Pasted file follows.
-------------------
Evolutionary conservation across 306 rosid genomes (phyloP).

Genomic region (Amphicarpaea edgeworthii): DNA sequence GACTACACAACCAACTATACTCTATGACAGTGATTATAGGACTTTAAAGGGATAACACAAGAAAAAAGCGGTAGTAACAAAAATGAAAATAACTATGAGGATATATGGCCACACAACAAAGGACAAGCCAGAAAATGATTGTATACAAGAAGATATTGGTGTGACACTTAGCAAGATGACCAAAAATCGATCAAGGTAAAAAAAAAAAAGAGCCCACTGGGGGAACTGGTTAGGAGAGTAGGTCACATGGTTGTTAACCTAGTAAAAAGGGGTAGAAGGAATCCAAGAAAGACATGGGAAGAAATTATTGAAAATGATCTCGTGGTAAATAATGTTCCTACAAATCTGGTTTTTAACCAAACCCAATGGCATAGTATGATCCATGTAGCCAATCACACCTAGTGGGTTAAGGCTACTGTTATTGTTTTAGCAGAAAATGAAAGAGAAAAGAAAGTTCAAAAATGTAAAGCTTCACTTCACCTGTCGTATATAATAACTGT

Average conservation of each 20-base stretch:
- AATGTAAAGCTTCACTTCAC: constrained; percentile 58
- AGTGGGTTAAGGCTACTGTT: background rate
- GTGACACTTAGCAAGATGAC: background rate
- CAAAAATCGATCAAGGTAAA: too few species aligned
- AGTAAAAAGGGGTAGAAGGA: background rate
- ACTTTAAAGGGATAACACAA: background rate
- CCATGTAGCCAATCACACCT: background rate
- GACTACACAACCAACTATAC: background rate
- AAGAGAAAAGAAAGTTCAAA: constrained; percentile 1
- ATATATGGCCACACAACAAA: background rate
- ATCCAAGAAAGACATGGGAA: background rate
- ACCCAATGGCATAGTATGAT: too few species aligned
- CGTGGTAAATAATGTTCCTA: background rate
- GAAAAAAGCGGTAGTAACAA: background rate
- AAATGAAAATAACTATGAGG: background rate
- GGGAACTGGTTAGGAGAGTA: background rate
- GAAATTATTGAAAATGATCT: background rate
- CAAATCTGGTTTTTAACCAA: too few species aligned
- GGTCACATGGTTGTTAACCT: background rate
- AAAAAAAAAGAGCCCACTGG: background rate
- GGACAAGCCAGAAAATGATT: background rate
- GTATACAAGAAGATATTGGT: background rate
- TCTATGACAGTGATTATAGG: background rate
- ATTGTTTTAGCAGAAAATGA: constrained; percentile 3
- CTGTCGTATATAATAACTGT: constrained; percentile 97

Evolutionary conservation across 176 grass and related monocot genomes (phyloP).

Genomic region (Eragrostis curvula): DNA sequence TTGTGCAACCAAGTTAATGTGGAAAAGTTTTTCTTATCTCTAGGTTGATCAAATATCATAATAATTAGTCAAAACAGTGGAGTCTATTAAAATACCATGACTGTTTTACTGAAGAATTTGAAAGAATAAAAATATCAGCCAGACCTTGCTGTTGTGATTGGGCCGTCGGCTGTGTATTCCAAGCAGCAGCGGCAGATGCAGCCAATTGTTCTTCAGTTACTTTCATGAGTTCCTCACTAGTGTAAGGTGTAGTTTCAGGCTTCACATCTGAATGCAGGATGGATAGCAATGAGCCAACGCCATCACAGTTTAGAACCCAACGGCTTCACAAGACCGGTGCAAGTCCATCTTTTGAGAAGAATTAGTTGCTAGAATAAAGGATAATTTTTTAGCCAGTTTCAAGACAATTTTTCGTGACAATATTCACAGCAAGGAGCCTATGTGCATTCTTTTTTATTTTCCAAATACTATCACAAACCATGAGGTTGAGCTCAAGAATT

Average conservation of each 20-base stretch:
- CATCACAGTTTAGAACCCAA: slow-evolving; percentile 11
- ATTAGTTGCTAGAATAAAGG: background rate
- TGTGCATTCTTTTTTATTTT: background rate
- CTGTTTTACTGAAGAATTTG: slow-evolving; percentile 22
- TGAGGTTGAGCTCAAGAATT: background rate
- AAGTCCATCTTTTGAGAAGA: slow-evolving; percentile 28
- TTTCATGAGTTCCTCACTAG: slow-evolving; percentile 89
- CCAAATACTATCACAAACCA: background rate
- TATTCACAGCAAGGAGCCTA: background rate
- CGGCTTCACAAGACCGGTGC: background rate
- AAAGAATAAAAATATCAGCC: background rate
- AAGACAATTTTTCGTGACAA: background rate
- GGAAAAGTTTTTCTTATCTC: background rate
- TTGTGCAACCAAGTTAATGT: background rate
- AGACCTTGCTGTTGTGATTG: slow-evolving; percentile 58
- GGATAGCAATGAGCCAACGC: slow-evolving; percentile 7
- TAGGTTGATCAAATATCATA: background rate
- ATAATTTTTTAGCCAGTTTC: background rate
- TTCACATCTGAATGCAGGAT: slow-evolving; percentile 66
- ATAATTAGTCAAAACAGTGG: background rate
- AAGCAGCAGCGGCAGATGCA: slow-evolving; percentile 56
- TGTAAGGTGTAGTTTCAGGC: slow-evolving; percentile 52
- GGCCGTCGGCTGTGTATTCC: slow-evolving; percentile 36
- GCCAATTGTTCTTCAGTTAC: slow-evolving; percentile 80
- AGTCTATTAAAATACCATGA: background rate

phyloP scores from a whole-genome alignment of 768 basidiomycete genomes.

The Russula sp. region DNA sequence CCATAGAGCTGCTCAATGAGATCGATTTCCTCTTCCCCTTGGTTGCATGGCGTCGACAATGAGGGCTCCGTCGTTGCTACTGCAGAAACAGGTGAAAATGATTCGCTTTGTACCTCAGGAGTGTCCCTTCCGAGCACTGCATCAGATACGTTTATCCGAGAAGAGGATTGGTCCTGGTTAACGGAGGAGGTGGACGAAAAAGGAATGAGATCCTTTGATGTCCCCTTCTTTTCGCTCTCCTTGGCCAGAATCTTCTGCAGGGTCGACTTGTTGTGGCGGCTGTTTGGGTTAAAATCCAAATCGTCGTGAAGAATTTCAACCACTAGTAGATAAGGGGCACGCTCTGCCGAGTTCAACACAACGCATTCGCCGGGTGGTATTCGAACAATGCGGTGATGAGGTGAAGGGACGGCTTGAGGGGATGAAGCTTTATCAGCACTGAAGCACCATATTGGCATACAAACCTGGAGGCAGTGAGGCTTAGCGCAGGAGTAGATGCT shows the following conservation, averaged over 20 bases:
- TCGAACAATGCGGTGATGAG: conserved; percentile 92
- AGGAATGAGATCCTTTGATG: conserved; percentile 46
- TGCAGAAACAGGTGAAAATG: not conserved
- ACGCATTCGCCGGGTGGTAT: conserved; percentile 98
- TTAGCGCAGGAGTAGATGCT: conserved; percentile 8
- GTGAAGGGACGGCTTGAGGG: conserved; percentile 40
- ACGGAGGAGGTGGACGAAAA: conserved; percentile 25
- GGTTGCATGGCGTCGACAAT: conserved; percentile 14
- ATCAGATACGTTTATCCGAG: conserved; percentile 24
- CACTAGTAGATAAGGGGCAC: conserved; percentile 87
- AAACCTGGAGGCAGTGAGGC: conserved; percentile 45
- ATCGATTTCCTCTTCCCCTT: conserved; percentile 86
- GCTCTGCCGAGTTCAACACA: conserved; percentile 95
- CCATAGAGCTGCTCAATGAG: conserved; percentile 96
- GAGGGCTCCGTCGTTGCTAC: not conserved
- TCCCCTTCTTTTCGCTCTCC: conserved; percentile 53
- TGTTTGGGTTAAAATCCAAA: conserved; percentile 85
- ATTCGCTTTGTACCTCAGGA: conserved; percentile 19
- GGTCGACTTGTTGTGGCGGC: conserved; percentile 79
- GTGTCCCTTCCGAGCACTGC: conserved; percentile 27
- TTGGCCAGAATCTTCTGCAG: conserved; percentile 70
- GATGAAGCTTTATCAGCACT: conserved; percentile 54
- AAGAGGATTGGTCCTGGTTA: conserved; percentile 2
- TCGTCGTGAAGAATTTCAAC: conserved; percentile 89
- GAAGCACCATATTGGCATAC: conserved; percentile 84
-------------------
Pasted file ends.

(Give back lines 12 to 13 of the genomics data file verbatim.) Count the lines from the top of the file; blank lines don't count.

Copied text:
- AAGAGAAAAGAAAGTTCAAA: constrained; percentile 1
- ATATATGGCCACACAACAAA: background rate